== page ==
Local News

Rally held as family seeks answers in Harnett man's death

Posted December 10, 2015

— Family members and friends of a Harnett County man killed last month in an officer-involved shooting want answers about his death, and they rallied Thursday morning at the county courthouse.

John Livingston, 33, was shot and killed on the front porch of his Spring Lake home Nov. 15.

Deputies arrived at Livingston's Everett Street home at about 3:30 a.m. that day to investigate a reported assault. Witnesses say Livingston told deputies the couple they were looking for didn't live there, and when deputies asked to search the home, he refused because they didn't have a search warrant.

Deputies say that's when Livingston became combative and was shot. A deputy suffered minor injuries in the confrontation.

"He was home minding his business," Penny Setzer, a friend of Livingston's, said during the rally. "Is it going to be your home next they're going to kick in? Is it going to be my door? I've got kids that are growing up. We've got to get justice and make this right."

​Deputy Nicholas Kehagias has been placed on administrative leave while the North Carolina State Bureau of Investigation reviews the incident, which is standard procedure.

Kehagias has worked with the Harnett County Sheriff's Office since July 2013 and is assigned to the Patrol Division.

"We need justice. My dad shouldn’thave died," said 13-year-old John Livingston III. "(Kehagias) needs to get some kind of punishment or something. I don’t know, he needs to go to jail or something."

Harnett County Sheriff Larry Rollins has referred all questions to the SBI.

SBI spokeswoman Shannon O'Toole said agents are still waiting for lab results and Livington's autopsy report, which could take another month, to complete their investigation. At that point, she said, it would be up to District Attorney Vernon Stewart to decide whether any charges will be filed.

"I just feel like, if it's the case that somebody in law enforcement takes their authority and uses it in the wrong way, they should not be allowed to have that authority," said Almeria Page, a friend of Livington's.


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  • Josha Barton Dec 11, 2015
    user avatar

    I am shocked the such a thing happened in North Carolina. We have stayed out of the news when it comes to police brutality. This story rings bells of a police state on so many levels. It's a terrible thing when a man is killed in his own home.

  • Steven Cousler Dec 10, 2015
    user avatar

    A police officer kicks in your door a 3:00 Am in the morning, several officers enter your home against your will and without a warrant. They taser, mace you, and you are just going to sit there and take it? Most would be highly upset at the very least. The actions of these officers indicate they should have been prepared for resistance and to respond with non-deadly force - they escalated the situation and could not resolve it without killing an innocent man. They should all be fired and charged and the county sued for millions for wrongful death by hiring these clowns as deputies.

  • Jacob Smith Dec 10, 2015
    user avatar

    View quoted thread

    Seems pretty clear to me based on what is reported here - the cops come to the guy's house at 3:30AM looking for someone else and have no warrant.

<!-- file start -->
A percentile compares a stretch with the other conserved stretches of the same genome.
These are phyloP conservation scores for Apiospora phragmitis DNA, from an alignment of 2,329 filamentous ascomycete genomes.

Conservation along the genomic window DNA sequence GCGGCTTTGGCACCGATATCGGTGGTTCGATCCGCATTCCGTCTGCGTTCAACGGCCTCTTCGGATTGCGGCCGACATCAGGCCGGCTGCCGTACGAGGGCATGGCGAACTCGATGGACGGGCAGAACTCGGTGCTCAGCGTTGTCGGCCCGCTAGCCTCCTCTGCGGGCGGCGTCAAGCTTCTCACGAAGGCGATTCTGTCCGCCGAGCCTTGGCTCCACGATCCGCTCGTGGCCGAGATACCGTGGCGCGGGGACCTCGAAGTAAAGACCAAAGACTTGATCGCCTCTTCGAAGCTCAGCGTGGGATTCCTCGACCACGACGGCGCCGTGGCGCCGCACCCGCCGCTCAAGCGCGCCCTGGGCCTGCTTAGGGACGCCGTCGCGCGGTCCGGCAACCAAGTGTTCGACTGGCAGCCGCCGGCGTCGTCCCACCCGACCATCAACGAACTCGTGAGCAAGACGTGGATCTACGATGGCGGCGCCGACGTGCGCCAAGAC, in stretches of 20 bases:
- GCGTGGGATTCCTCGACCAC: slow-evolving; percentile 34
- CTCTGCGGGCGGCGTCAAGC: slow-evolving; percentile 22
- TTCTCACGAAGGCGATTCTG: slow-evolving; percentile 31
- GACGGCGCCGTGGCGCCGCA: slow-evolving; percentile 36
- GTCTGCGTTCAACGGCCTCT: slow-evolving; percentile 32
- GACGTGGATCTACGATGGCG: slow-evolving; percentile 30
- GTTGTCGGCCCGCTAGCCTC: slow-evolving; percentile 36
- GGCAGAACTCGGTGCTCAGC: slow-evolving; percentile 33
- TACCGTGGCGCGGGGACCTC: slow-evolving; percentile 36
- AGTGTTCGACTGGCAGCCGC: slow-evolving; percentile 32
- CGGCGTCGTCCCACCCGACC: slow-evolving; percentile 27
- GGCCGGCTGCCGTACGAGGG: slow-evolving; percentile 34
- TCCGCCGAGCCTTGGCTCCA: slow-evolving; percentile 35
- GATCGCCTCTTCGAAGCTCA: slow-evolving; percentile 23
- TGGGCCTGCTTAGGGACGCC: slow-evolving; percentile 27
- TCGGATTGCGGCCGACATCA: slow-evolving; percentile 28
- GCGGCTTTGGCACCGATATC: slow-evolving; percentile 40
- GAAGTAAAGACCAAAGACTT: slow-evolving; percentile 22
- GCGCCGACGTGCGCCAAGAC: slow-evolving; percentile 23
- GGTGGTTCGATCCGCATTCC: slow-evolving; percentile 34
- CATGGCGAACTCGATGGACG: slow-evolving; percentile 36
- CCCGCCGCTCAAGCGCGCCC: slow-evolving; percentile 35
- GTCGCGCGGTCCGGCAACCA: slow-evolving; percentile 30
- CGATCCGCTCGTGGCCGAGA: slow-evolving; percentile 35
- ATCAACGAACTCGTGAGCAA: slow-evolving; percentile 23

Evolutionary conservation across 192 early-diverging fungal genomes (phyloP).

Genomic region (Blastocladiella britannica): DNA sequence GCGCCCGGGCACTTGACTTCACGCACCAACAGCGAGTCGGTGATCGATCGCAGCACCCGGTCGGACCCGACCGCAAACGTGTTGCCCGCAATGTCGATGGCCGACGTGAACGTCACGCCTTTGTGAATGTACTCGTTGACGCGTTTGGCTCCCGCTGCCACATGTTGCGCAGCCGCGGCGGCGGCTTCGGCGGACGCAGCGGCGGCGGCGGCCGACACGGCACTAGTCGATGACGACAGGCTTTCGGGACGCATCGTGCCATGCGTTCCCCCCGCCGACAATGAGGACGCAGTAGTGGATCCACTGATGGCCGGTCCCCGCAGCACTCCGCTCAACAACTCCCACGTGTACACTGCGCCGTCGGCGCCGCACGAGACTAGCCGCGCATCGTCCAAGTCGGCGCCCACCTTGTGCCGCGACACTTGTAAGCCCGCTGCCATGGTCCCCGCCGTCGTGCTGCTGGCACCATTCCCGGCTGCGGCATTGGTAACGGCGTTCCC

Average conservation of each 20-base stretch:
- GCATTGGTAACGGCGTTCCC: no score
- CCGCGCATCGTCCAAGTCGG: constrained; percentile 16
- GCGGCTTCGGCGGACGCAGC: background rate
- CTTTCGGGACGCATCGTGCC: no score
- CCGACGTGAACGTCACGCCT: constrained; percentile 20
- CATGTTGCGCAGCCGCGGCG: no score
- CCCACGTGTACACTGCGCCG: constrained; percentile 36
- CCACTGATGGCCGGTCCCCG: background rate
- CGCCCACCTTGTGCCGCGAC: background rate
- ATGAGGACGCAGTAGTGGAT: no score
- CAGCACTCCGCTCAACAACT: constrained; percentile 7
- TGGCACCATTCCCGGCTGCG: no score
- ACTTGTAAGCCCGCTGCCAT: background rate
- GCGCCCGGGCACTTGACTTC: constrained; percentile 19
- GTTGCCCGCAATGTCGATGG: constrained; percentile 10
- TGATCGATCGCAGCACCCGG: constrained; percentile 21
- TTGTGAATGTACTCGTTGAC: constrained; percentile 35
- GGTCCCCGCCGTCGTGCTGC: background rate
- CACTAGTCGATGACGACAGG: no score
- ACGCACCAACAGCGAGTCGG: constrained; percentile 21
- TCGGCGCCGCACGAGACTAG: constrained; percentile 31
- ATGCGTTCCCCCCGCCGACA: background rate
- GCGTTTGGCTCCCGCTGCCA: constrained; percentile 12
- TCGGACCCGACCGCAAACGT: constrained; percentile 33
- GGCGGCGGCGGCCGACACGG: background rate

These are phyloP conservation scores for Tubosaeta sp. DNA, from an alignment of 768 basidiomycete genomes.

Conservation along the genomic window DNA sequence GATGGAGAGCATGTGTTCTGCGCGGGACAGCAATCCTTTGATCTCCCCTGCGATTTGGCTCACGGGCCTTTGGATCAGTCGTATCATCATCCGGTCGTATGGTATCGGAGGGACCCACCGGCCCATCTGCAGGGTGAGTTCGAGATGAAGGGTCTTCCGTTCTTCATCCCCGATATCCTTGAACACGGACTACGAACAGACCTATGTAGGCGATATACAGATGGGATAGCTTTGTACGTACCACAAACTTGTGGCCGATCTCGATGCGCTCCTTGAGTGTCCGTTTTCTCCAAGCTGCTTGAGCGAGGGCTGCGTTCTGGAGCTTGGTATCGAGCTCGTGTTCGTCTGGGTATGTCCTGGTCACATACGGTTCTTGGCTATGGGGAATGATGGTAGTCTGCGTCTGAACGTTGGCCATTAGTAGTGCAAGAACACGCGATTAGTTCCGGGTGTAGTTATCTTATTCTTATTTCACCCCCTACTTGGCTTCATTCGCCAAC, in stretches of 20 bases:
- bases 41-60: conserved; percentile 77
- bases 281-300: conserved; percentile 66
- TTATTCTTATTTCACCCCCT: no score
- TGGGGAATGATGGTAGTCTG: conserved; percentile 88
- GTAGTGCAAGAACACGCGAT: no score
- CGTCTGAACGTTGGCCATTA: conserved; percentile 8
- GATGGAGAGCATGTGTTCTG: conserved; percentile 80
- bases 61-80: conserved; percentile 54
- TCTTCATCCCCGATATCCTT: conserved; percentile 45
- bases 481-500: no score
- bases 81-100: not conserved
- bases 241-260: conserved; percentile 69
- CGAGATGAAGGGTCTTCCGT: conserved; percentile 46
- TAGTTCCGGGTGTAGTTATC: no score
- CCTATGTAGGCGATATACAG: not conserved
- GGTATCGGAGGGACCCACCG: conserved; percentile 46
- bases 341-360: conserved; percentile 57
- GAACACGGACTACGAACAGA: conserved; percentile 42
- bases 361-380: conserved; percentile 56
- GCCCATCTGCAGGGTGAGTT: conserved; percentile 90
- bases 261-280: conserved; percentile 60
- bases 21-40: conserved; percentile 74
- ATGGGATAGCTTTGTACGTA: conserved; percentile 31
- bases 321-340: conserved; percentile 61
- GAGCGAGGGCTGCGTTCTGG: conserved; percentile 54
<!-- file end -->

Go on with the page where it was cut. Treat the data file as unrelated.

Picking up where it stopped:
The guy has every right to refuse a request to search the house.

    Then - we have murky/no explanations as to how this escalated that the guy is first tased then shot.

    Are you saying that this guy presented a threat to the deputy(s) that were present?

    While I am a big believer that the LEO are the good guys - I also believe there are more than a few of them that are over zealous - shoot first - and then lie about what happened.

    There is allot more to this story - and I suspect most of the hidden part is being hidden by the cops in this case.

  • Hamilton Bean Dec 10, 2015
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    Just to play the devil's advocate here--what caused this man to become belligerent and combative with the cops?? Why did he resist? If he had nothing to hide, why did he resist??

  • John Mason Dec 10, 2015
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    Seems like another case of officer's abusing their authority.. Once he denied their request to enter without a warrant their responsibility was to leave until they could get one. Sounds like they did not take kindly to the denial and their subsequent actions instigated the struggle leading to him being shot and killed. Don't have much faith in their properly being arrested and convicted.

  • Susan Olvera Dec 10, 2015
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    View quoted thread

    I agree 100%.

  • James Coats Dec 10, 2015
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    Yes, Donna, you are correct, and the County needs to become vocal about what really happened. A few times a week, when I'm at some family members house. I can hear CB chatter from that area.... its ugly. Seems the Natives are getting restless. But there needs to be open honesty about what happened. The story of the people that were at the scene doesn't mesh with what the deputies claim. Harnett County has a history of employing deputies that cant find work elsewhere.

  • Donna Gale Dec 10, 2015
    user avatar

    This man was murdered. He had every right to refuse the police entry into his home. Yes they had a search warrant, but for the wrong house...so he did not have to let them in. If the police wanted in that bad they should have left and gotten a search warrant for his property.